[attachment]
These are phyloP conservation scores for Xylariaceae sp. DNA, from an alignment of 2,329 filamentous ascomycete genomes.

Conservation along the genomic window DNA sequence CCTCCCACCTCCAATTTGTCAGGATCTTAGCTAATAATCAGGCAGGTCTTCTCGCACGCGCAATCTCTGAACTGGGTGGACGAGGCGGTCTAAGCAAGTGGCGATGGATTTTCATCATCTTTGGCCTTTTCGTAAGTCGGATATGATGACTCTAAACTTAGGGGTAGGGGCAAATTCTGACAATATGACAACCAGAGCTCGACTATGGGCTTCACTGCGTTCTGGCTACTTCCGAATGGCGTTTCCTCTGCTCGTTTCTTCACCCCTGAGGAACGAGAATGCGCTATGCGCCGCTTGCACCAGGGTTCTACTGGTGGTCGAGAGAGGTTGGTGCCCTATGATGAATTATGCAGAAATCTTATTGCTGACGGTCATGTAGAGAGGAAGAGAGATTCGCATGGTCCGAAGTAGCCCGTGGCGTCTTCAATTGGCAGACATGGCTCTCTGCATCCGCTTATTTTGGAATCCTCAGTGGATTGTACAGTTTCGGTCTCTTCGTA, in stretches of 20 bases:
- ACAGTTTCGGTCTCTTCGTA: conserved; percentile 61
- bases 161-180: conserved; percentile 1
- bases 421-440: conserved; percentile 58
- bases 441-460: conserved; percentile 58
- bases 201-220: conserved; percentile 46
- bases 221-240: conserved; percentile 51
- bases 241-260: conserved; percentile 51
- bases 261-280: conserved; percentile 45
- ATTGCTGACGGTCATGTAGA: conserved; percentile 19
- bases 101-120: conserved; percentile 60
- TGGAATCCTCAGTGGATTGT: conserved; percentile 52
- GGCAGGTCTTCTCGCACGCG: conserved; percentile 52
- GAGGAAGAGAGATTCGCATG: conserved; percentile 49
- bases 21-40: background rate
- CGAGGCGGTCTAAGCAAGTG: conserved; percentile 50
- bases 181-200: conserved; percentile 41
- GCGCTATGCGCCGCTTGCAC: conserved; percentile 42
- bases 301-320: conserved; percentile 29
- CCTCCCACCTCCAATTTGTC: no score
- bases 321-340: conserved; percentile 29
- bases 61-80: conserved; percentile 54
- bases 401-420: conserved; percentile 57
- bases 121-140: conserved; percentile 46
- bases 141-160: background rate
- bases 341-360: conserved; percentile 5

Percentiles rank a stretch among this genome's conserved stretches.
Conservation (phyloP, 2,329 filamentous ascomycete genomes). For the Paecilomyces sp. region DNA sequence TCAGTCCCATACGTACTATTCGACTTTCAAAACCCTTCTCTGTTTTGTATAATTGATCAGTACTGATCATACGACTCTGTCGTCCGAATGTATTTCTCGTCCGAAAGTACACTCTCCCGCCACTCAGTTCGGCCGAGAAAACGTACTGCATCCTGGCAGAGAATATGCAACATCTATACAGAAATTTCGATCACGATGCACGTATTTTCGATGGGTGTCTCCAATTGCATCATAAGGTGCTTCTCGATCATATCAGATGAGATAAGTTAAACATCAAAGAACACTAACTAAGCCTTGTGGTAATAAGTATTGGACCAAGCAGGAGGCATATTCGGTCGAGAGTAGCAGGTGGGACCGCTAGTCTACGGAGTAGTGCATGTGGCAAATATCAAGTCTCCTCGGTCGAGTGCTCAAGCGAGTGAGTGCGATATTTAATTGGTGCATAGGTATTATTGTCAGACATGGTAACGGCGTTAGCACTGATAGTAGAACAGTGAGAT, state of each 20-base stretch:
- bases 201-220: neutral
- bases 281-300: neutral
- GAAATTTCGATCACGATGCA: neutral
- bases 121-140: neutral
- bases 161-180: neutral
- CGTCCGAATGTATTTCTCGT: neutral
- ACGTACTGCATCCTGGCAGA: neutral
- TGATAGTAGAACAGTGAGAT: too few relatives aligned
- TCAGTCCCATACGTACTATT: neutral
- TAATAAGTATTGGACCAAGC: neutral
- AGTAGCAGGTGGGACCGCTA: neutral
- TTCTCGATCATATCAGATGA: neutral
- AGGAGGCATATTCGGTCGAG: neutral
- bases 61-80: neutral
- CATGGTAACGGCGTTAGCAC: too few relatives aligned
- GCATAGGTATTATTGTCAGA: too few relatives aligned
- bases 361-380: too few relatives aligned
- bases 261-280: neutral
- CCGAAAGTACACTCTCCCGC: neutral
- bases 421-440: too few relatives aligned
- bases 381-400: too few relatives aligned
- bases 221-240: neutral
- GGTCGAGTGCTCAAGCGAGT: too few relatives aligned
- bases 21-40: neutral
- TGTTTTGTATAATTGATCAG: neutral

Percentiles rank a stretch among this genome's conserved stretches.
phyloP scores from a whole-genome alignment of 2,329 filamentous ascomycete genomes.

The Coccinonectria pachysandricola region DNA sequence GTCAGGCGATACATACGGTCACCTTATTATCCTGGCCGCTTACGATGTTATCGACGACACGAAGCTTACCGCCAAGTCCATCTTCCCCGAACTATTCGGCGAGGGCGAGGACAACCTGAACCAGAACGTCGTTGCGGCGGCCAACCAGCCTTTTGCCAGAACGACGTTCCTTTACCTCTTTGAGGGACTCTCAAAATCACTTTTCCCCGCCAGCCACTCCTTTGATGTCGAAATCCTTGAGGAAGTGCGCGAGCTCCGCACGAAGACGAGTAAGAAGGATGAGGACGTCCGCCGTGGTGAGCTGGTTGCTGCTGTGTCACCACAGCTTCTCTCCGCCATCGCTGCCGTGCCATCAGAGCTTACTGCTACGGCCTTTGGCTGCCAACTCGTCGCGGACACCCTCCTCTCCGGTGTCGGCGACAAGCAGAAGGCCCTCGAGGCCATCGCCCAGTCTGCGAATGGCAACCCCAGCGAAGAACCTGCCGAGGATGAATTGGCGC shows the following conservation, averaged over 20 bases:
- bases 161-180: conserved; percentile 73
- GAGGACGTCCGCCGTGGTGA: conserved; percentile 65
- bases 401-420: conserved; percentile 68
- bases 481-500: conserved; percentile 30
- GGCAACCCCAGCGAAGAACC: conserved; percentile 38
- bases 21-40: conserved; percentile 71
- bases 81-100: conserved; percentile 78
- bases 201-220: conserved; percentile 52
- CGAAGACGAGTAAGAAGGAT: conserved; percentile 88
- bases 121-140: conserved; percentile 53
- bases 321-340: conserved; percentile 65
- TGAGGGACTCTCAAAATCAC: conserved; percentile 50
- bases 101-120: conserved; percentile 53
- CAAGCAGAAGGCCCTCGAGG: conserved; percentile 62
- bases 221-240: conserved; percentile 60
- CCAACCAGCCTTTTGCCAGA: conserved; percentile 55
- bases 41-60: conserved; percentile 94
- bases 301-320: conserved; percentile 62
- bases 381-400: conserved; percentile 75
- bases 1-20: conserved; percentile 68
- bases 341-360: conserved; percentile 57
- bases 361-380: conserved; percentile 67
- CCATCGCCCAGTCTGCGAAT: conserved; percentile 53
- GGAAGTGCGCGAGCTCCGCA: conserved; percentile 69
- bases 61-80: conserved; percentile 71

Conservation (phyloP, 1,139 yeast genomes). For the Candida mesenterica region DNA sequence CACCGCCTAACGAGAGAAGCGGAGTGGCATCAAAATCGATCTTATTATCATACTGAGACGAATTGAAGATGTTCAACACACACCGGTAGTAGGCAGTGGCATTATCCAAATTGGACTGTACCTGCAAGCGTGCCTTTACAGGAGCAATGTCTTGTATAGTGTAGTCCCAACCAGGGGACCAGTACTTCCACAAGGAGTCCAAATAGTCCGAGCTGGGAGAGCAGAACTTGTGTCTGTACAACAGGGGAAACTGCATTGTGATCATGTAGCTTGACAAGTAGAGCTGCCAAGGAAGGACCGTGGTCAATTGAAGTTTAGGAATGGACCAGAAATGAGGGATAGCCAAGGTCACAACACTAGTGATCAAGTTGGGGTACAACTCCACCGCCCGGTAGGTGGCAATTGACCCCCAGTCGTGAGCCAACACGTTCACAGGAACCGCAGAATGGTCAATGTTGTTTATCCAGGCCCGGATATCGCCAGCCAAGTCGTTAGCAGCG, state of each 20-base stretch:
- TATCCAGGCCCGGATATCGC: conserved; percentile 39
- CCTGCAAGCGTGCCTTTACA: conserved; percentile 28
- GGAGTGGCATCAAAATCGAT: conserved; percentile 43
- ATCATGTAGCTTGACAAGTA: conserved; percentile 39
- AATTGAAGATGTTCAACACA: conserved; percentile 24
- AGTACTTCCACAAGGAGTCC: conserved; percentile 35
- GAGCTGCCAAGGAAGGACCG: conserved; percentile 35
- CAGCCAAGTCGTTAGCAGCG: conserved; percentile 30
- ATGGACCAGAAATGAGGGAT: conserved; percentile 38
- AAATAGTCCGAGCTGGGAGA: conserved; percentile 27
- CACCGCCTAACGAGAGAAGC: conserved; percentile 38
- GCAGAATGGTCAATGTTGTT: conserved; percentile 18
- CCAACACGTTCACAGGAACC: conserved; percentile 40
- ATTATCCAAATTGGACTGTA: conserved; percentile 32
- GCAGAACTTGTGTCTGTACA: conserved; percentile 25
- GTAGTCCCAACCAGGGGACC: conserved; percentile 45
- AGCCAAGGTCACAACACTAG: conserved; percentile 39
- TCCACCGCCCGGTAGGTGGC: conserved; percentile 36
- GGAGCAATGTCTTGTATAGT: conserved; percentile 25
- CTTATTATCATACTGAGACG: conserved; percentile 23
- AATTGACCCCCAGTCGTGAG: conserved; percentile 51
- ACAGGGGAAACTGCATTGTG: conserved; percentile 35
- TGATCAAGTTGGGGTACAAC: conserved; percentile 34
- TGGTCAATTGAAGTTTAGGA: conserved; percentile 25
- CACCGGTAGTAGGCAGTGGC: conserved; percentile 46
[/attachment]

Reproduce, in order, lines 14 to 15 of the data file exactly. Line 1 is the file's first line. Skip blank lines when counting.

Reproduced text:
- GGCAGGTCTTCTCGCACGCG: conserved; percentile 52
- GAGGAAGAGAGATTCGCATG: conserved; percentile 49